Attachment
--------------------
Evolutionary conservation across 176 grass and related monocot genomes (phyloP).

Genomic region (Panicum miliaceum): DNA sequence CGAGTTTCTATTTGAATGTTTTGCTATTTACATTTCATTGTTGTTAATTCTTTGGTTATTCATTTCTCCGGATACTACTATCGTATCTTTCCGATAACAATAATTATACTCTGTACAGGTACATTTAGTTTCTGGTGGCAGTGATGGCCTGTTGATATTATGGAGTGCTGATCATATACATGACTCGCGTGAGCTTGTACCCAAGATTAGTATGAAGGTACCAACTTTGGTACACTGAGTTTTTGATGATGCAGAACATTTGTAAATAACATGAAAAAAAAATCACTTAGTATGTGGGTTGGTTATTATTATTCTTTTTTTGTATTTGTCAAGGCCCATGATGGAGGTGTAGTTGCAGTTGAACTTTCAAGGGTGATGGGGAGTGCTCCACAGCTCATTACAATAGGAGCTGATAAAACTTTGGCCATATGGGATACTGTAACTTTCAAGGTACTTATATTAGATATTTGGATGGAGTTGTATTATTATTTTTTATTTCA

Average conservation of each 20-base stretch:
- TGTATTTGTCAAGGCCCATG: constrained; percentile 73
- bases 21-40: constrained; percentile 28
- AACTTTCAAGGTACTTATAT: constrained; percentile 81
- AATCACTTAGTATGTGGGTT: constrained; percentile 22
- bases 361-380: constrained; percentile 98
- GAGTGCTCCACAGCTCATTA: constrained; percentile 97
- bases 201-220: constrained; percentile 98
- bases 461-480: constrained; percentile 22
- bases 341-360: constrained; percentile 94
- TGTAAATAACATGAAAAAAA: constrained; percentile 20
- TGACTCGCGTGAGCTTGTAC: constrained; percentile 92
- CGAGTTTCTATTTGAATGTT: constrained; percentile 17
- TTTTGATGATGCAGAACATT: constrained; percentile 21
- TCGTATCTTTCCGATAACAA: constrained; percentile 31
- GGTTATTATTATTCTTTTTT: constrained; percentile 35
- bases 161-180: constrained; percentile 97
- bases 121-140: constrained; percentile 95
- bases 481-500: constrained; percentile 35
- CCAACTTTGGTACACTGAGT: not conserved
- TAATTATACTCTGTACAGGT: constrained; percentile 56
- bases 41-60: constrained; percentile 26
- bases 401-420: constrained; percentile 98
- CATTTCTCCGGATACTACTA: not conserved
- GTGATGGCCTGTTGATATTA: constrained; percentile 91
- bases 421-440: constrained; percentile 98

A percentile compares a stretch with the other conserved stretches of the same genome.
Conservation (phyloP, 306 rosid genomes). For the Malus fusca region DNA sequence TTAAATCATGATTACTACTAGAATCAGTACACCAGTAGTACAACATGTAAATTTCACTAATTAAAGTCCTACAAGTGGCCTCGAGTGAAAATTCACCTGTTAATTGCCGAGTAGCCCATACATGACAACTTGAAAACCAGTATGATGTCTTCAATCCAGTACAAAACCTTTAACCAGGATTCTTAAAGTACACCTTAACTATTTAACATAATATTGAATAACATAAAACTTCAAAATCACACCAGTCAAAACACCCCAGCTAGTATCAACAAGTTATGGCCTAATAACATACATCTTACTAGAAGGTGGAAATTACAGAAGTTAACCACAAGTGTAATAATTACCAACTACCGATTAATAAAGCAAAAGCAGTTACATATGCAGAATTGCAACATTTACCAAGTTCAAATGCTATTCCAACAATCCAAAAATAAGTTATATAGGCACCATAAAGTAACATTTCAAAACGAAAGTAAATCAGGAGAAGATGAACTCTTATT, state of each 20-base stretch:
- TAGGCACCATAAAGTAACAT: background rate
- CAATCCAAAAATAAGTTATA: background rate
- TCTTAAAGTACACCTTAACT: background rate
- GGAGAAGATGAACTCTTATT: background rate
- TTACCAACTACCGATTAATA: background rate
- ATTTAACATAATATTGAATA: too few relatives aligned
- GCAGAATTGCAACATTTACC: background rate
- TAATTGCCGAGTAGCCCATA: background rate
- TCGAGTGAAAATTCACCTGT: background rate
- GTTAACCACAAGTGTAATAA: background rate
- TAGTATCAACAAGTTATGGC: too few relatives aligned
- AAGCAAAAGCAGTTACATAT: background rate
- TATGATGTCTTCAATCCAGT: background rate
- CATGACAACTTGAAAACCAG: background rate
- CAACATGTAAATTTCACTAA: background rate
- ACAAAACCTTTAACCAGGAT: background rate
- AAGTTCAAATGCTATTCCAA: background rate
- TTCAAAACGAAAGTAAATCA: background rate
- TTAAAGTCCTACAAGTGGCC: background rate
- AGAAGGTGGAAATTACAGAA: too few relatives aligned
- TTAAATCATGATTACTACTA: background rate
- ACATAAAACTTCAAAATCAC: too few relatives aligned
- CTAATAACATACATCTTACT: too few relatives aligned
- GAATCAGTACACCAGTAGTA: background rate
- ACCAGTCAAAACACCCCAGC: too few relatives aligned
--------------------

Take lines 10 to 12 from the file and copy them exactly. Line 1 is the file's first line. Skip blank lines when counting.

- bases 201-220: constrained; percentile 98
- bases 461-480: constrained; percentile 22
- bases 341-360: constrained; percentile 94